[sclug] Spring cleaning

Chris Aitken chris at ion-dreams.com
Wed Apr 14 14:00:36 UTC 2004

> Hi all,
> It is that time of year again, now I am faced with a few items on my new
> agenda for my home network. I am about to install my old 120GB ATA 100
> HD into my server box. It currently runs whitebox linux, now as you have
> probably gathered from previous posts, I am no longer that much of a
> redhat user and have migrated all my desktop machines away form Fedora
> and Redhat, I plan to be RH free before within the next few days - a week.
> What to do, first off I need to choose my new Server operating System,
> the choices are:
> GNU/Linux, a BSD Based distribution, or move to Solaris.( uh maybe not!).
> If  I stick with Linux what should I run out of the thousands of distros
> out there,
> 1. Debian (currently top of the list)
> 2. Stick with Whitebox
> 3. Slackware
> 4. Go the whole hog and have gentoo on every machine in the house (can I
> really be arsed to do it?).
> 5. Migrate to SuSE and run cool novell stuff ;)
> 6. other
> If I go with BSD the choices are:
> 1. FreeBSD
> 2. GNU/Darwin
> 3. NetBSD
> 4. OpenBSD
> If I go with Solaris
> 1. Shoot self in head, for running proprietry software
> My requirements are simple. I need a machine that can be a webserver,
> cvs server, storage device, firewall, VPN client and a VPN Server and
> finally a database box. I have to choose wisely because I want to have a
> system that will take the least possible effort for patching etc (gentoo
> and debian come to mind here). I am also paranoid about security so I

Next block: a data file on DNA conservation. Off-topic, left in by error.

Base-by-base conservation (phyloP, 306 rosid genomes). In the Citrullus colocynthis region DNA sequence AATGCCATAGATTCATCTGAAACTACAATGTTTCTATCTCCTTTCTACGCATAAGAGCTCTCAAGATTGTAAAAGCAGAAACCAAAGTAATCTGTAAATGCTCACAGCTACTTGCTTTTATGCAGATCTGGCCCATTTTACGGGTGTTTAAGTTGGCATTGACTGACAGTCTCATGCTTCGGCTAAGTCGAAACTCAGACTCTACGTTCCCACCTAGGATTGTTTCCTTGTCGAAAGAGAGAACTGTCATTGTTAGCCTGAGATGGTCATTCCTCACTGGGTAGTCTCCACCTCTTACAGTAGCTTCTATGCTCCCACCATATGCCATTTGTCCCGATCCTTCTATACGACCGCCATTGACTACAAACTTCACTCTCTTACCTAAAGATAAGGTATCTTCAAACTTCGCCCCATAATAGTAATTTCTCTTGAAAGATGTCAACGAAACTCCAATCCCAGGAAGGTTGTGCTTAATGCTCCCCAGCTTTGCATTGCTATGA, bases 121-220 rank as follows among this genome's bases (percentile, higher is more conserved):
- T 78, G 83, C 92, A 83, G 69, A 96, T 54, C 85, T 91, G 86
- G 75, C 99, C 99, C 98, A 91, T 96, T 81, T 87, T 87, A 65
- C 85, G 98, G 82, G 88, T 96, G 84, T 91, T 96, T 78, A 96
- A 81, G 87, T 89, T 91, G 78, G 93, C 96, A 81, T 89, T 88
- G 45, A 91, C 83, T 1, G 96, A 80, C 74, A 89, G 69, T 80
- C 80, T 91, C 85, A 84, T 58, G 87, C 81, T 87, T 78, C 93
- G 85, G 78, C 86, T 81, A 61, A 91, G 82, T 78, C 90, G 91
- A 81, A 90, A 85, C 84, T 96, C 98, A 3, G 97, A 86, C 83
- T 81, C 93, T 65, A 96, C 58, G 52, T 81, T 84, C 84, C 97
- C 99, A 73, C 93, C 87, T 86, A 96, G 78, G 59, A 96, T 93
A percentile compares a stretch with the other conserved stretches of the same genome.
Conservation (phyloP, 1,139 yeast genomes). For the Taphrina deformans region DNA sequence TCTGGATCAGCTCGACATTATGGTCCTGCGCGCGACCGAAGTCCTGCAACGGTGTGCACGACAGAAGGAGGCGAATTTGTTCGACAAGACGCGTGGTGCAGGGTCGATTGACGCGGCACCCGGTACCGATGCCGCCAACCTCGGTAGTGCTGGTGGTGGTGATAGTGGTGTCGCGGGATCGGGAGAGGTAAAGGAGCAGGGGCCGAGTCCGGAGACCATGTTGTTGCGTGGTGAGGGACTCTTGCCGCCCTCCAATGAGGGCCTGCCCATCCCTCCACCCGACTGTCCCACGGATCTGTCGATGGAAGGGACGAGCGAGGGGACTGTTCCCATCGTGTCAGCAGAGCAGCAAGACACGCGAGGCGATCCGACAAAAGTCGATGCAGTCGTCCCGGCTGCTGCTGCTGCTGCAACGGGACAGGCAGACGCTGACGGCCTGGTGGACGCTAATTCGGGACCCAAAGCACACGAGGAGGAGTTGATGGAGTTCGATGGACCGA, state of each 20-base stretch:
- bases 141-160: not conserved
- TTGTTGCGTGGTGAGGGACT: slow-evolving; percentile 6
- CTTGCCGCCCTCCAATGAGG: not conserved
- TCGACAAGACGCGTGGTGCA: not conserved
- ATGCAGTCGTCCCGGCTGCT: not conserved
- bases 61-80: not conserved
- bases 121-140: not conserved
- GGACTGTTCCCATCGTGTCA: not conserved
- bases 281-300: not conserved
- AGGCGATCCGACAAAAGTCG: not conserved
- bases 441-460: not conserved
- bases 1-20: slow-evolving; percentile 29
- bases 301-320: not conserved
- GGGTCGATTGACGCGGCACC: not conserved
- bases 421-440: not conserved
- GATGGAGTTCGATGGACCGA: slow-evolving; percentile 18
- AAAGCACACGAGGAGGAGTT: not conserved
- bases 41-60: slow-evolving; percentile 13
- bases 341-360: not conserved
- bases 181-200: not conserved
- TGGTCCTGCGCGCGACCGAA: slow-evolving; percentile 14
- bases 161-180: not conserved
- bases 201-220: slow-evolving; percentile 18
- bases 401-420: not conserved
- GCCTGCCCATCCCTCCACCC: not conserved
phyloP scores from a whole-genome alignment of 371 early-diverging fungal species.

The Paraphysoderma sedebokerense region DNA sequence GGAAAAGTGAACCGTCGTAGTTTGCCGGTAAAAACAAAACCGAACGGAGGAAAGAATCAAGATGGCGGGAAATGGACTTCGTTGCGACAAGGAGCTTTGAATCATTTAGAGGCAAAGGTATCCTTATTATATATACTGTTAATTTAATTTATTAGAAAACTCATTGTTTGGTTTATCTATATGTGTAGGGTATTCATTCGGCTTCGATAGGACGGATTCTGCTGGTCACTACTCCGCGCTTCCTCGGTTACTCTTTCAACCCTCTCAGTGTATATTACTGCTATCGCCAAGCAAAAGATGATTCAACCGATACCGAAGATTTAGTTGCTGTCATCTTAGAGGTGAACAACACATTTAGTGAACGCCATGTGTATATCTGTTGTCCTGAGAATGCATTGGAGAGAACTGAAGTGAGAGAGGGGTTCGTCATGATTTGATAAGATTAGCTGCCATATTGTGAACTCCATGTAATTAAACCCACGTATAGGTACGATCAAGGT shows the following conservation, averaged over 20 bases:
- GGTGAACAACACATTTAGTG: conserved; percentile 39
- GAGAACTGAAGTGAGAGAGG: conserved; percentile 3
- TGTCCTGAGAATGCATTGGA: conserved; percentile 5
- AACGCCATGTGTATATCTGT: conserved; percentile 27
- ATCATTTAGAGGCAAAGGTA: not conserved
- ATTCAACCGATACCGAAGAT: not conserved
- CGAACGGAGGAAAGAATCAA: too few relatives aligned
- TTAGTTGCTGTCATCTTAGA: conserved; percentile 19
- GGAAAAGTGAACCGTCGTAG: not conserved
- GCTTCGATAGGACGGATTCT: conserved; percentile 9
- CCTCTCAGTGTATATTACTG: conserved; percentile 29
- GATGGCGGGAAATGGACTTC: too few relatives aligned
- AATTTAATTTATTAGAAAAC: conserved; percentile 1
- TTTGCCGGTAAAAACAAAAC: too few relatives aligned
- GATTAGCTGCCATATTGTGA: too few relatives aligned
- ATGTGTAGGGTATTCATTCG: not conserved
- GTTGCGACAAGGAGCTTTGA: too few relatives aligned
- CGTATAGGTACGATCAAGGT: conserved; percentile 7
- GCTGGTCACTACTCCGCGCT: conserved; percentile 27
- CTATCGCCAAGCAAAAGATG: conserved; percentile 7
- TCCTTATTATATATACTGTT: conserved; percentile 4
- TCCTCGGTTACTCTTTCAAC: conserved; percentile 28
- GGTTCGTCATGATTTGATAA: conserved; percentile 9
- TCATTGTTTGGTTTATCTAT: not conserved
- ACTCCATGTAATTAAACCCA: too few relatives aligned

> need something that can facilite those needs (BSD comes to mind here
> too!). I am not sure how fast the debian folk are at updates (haven't
> used debian in well over a year!!) and even though the machine itself is
> a suck ass little box (only a 466 celeron) I may be tempted to run a
> private UT2004 server....
> So what will it be, I am sure we have quite a bit of direversity in the
> LUG to decide ;)

Well debian are currently offering (in various states):

Debian GNU/Linux
Debian GNU/Hurd - essentially Mach
Debian GNU/NetBSD
Debian GNU/FreeBSD

So whatever kernel/base you choose, you still get the best of the debian


ATEOTD, any *BSD or Linux distro will do what you want. I think you may get
alot more backup with Debian here, mainly because of the amount of users
here. I'm biased towards debian, but have never used a *BSD. I have however
used alot of linux distros. For a mjor security issue, debian often patches
within half a day. a couple of days if it is a very minor one.



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